| Mary Romanko, 88, (at left) says the Seniors’ Activity Centre has helped her find a new social network after moving to West Vancouver from Toronto 15 years ago. It took just one session for Ian Dowdeswell to be hooked. His wife Frances …
KAMLOOPS, B.C. — Emergency officials and police are urging British Columbia residents to respect evacuation orders ahead of fast-moving wildfires, but some First Nations are standing their ground, successfully protecting their homes and property. The chief of the Tl’etinqox First …
| IMAGE: One million British Columbians are caring for friends or family — and paying a price because of inadequate supports. Photo by Linda Givetash. For three years, Heidi Hudson spent her days caring for her ailing father and her …
At a bustling Kampala market, Desire Karakire listens to a group of young men express their frustrations over the state of their country. Like most of their peers, they’re underemployed and extremely poor—and they feel the only way the situation will change is through violent revolution.
The number of refugees in Uganda is hitting half a million people, up by 75,000 from 2014. Many refugees like Malual are gaining financial independence because of the country’s progressive 2006 Refugee Act that allows them to work, travel and access public services including education.
In rural West Africa, this treatment takes its most violent form with those suffering from mental disorders often left outdoors in the elements, chained to trees for years on end and regularly whipped to force “evil spirits” to leave their bodies. — ALJAZEERA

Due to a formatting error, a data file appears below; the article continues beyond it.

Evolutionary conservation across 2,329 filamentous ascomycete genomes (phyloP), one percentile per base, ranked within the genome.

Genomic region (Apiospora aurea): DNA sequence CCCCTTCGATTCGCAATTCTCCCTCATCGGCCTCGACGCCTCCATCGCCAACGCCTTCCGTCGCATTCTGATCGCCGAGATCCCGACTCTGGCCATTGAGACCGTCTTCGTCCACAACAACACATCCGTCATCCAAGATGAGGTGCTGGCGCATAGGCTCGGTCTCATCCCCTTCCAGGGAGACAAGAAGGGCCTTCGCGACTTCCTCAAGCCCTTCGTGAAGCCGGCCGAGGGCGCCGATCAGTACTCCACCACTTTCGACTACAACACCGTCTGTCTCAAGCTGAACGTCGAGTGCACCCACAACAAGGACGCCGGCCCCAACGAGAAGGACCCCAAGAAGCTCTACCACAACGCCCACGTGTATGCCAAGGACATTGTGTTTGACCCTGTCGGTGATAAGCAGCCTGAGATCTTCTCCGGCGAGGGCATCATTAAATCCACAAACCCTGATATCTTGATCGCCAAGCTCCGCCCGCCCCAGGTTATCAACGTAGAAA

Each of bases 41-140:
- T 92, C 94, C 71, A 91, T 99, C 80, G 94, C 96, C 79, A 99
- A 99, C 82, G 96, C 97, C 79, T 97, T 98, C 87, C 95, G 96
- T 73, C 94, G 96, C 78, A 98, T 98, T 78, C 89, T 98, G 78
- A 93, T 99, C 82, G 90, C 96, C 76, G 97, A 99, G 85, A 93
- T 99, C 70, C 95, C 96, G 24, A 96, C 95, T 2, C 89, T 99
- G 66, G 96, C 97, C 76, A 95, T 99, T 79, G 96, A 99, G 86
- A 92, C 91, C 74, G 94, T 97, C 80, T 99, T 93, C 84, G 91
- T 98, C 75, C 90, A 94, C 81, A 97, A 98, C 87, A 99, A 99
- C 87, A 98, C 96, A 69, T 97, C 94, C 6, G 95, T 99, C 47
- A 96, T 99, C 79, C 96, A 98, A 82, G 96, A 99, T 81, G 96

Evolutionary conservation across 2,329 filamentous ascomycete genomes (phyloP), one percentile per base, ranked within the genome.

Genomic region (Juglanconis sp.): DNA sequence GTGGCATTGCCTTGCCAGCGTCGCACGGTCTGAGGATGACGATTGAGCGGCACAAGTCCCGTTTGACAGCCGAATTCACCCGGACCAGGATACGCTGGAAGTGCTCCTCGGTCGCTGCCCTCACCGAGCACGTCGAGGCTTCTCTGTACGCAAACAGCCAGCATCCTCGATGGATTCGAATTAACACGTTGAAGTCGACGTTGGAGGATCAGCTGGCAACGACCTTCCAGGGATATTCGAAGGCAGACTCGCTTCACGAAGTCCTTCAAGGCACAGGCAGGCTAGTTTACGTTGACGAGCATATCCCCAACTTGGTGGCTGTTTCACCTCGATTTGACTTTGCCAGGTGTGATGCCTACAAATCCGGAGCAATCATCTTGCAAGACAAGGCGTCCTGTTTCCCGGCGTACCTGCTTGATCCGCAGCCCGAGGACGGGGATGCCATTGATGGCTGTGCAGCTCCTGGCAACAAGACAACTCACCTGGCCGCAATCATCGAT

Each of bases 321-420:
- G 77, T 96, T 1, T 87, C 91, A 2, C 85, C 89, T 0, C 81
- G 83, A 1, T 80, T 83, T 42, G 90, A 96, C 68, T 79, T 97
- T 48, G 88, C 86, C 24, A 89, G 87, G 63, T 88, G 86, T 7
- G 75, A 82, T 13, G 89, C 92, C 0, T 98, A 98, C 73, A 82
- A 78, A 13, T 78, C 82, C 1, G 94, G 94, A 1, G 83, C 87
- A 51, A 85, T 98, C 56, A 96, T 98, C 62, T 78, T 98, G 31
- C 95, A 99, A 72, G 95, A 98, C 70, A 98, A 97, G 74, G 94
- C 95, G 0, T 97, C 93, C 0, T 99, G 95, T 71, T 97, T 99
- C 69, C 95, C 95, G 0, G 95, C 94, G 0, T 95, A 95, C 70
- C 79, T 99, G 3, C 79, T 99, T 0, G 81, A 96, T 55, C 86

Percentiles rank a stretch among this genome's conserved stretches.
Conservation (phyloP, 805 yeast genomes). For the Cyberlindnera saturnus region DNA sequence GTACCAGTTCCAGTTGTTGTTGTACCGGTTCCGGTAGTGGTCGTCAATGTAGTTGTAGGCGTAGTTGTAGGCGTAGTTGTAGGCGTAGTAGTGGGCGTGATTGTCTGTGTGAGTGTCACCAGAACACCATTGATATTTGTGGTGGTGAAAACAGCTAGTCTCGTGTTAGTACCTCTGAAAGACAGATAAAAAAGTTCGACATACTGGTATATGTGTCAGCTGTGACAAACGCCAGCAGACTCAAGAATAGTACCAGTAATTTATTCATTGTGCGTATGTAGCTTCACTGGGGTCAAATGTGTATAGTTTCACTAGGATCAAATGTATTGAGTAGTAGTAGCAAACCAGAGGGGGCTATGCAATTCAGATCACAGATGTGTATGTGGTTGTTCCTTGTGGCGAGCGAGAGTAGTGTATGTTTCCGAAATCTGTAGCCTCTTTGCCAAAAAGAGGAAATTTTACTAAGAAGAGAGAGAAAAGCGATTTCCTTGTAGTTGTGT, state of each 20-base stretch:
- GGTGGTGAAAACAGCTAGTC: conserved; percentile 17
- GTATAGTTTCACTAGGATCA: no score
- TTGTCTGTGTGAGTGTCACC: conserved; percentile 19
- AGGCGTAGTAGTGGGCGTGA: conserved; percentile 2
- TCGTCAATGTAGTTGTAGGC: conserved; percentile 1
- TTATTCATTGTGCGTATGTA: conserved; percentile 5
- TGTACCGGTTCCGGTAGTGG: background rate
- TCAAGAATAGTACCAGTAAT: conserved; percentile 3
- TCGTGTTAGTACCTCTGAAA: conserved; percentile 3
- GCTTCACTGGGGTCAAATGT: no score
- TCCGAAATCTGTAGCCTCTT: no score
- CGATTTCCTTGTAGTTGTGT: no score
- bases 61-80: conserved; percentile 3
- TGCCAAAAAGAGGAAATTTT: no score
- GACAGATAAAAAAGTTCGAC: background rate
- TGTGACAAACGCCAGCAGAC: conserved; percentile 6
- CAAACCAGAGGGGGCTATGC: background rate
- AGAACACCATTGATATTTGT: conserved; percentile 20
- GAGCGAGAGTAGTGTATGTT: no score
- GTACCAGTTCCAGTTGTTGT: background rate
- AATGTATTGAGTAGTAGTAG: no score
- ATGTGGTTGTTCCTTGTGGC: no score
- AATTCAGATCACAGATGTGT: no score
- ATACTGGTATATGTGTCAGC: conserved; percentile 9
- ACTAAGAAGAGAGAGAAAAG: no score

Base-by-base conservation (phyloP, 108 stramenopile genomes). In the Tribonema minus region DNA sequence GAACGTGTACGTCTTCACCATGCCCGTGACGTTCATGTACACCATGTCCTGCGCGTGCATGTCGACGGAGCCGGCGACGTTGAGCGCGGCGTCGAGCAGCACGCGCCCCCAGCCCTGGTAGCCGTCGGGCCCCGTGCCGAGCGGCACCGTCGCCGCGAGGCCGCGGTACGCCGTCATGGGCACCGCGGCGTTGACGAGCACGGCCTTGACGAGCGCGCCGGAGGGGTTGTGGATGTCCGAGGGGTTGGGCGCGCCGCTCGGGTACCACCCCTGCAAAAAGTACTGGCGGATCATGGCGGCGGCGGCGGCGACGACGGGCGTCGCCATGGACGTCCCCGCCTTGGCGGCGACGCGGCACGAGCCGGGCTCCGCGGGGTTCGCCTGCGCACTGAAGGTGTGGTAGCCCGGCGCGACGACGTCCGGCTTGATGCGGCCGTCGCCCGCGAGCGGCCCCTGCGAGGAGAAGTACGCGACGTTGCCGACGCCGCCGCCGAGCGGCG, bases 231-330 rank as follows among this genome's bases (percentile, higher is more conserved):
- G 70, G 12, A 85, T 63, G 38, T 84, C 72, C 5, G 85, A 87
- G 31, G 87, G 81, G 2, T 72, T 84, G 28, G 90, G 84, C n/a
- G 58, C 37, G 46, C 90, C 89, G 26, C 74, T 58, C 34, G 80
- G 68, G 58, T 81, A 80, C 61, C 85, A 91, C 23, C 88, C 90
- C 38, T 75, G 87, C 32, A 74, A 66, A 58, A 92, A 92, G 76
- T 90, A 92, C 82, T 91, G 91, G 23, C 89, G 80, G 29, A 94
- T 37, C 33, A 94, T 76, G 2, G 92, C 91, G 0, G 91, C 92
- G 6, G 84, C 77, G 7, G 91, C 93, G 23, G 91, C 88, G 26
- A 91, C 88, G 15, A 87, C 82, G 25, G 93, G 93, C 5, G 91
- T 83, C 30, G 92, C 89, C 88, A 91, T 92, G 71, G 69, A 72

In West Africa, hundreds of people with mental illness live in awful conditions. One organization is fighting for a new approach to treatment.
Dr. Richard Johnston knew the health care system was in trouble when he walked down a hallway at University of Alberta Hospital and saw an older woman housed in a linen closet instead of a proper room.
Seventy-year-old Paul Morrison is among 700,000 Canadians living with Alzheimer’s disease or dementia. Despite the diagnosis, Morrison continues to live alone in his Vancouver home. This story is about the people and resources helping Morrison maintain his independence.
Retired nurse Nita Levy and her husband, Michael, a retired accountant, established Paul’s Club in 2012. They were inspired to create a program appropriate for people’s ages and abilities after their brother-in-law, Paul, died as a result of early-onset dementia.